Germany spent the early 1950s struggling to its feet after the ravages of the Second World War. But early signs of the economic miracle were already in the making: German weapons manufacturers were once again allowed to build firearms, and thus the Ulm-based gunsmith Krieghoff resumed production in 1950.
L.M. Donaldson, a clay pigeon shooting champion from the United States, traveled through southern Germany in 1954 in a bid to find a manufacturer that would be capable to implement its concept for a sport-shooting shotgun. His quest ended when he reached the Krieghoff plant; the company management also recognized this as a fantastic opportunity to snaffle at a portion of the American sports shotgun market.
The Krieghoff K-80 principle
Krieghoff's sport shotgun was based on a pureblood American sporting model, the Remington Model 32, dated as far back as to the 1930s; Remington, however, discontinued the production of the Model 32 as the turmoil of WW2 to focus on the manufacture of weapons needed to bolster the American war effort.
Apparently, Remington's interest in the Model 32 wasn't revived by the end of the war: its patent were sold, and after some turnabout they ended up at Krieghoff's.
The Ulm-based company improved it in some details, such as redesigning the locking system and the trigger group. The new shotgun was marketed as the Krieghoff K-32, initially aimed at the U.S. market only. Its moniker was a direct nod to its origin – being the Remington Model 32 an exceedingly popular model among American sports shooters.
Shooters like Kenneth Jones or Don Haldeman won championships or Olympic medals with the Krieghoff K-32, but the Company was by no means satisfied enough to rest on its laurels. Remaining true to the motto “there’s always something you can improve”, the Krieghoff gunsmiths worked all through the 1970s to perfect their product. All throughout the refinement process, engineers were particularly receptive to the shooters' feedback and to any tip they would provide.
This culminated in the release of the new and improved Krieghoff K-80 model in the year 1980.
When compared with its predecessor, the Krieghoff K-80 over-and-under sports shotgun first billed by the manufacturer to be fitted with an improved trigger that breaks at around 1,5 kilograms of pressure.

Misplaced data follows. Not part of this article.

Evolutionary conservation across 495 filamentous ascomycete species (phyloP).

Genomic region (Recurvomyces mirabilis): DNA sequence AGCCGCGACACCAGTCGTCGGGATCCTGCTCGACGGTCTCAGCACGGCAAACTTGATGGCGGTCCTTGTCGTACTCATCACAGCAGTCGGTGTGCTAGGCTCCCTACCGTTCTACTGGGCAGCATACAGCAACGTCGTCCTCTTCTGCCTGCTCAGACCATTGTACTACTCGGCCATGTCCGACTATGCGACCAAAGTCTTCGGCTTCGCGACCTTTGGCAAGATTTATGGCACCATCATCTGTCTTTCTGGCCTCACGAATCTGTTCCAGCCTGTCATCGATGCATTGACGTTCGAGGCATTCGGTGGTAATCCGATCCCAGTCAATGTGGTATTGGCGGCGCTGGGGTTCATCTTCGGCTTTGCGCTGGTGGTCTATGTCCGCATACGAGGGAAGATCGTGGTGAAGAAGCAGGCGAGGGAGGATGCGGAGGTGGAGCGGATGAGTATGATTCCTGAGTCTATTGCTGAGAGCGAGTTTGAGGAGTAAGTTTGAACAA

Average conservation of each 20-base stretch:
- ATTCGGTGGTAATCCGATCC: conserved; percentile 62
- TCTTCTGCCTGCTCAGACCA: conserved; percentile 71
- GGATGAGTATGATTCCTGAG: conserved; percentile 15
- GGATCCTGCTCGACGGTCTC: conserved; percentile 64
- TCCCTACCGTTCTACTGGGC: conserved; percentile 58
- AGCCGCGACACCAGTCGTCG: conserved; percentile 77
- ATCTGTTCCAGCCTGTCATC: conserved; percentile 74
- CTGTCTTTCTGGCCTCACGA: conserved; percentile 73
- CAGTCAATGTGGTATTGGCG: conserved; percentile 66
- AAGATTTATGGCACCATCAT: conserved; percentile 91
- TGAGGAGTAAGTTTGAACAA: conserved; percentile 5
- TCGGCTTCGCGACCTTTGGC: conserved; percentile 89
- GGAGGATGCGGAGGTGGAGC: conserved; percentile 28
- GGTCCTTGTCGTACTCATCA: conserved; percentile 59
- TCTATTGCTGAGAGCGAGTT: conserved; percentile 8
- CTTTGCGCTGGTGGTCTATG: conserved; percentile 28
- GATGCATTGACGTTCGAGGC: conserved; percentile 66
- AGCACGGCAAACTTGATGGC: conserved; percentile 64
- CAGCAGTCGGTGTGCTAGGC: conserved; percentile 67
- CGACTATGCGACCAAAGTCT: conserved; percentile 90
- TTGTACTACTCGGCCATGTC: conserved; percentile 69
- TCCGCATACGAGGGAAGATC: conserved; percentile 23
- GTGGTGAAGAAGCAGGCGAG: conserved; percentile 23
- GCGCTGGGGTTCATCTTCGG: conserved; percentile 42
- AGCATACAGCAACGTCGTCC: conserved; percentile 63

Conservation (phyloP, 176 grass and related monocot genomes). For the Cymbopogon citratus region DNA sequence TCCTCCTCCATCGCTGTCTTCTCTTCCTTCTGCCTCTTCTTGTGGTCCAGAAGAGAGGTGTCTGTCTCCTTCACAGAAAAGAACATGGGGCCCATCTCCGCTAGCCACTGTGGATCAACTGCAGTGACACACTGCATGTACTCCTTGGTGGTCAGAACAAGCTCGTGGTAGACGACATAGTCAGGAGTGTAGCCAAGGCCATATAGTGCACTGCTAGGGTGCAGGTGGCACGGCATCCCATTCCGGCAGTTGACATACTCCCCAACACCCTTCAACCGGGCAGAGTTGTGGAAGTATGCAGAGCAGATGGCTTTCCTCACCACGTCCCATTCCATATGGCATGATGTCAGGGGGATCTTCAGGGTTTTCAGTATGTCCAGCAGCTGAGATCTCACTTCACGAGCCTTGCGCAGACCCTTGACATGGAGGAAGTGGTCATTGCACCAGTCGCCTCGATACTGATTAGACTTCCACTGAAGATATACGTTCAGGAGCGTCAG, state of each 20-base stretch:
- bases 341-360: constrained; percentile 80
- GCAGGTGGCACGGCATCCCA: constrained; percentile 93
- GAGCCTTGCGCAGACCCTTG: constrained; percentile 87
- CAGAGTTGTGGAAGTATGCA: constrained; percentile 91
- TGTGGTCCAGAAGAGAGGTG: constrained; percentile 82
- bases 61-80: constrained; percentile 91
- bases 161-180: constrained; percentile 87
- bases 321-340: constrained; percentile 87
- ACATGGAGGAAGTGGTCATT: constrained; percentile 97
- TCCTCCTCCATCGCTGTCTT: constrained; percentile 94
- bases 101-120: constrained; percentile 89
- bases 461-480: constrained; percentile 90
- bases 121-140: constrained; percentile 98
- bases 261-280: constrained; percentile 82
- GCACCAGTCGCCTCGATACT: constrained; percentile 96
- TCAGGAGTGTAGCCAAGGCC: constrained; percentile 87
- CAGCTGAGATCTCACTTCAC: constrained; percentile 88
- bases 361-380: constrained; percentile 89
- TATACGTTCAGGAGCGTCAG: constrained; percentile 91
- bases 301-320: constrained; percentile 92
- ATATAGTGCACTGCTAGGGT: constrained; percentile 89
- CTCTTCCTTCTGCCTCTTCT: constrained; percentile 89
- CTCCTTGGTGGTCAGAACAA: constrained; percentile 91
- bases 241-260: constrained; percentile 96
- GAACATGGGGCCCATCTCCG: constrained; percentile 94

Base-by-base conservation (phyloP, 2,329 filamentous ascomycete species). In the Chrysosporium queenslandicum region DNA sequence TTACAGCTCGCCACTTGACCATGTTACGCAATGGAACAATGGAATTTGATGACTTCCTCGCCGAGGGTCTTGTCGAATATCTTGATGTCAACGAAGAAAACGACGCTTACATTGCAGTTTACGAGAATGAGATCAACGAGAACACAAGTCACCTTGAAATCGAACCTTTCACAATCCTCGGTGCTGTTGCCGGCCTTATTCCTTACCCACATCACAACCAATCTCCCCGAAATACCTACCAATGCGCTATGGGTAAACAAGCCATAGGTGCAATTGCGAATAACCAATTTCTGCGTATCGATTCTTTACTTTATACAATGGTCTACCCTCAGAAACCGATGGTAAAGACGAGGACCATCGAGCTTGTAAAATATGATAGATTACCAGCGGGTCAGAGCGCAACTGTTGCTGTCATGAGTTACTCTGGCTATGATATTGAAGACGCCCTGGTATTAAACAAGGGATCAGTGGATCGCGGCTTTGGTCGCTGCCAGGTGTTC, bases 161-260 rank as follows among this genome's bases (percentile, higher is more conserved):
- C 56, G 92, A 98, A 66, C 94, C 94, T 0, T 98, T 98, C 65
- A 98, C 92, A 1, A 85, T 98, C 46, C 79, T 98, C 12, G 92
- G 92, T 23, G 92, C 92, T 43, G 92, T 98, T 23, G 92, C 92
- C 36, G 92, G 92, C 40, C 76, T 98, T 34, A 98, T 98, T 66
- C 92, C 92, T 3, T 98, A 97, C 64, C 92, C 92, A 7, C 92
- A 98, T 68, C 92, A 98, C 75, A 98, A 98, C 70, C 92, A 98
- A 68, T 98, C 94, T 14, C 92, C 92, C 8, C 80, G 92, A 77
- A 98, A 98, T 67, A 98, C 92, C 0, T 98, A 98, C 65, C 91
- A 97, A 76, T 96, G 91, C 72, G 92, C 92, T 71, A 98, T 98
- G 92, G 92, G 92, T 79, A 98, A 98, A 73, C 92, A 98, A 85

The trigger blade is adjustable to suit the length of the shooter’s finger. A small lever in front of the trigger blade can be used to select the shot sequence − which one of the two barrels will fire first.
The lock-work of the K-80 over-and-under shotgun is the pride of the Krieghoff engineers, and rightfully so: lauded by the Ulm-based company as particularly robust, the K-80 locking system is even claimed by Krieghoff to be virtually unbreakable. Some shooters are reputed to have fired over one million shots with their K-80. A safety fitted in front of the opening lever secures the weapon. The system can also be deactivated for range shooting.
Customers can choose between 71 and 86 centimetres in barrel lenght. In general, steel shots are used for the technical calibration of all barrels − exception made for the 28-gauge and .410-gauge versions − including the barrels of the latest variant of the design, the K-80 "Parcours".
The barrels can fit factory chokes, and shooters can choose between fixed sights or adjustable sight rails. The Krieghoff K-80 over-and-under shotguns is available in four calibers: 12-gauge, 20-gauge, 28-gauge and .410-gauge.
Krieghoff provides the K-80 with three different forend and butt stock variants.
Some of the available buttstocks are adjustable, and can therefore be adapted precisely to suit the shooter’s physical built. Krieghoff also offers a new adjustable buttplate for the K-80, which can even be retrofitted to older models.
The retail price for the basic version of the Krieghoff K-80 over-and-under sporting shotgun starts at €9,687.00 (including VAT).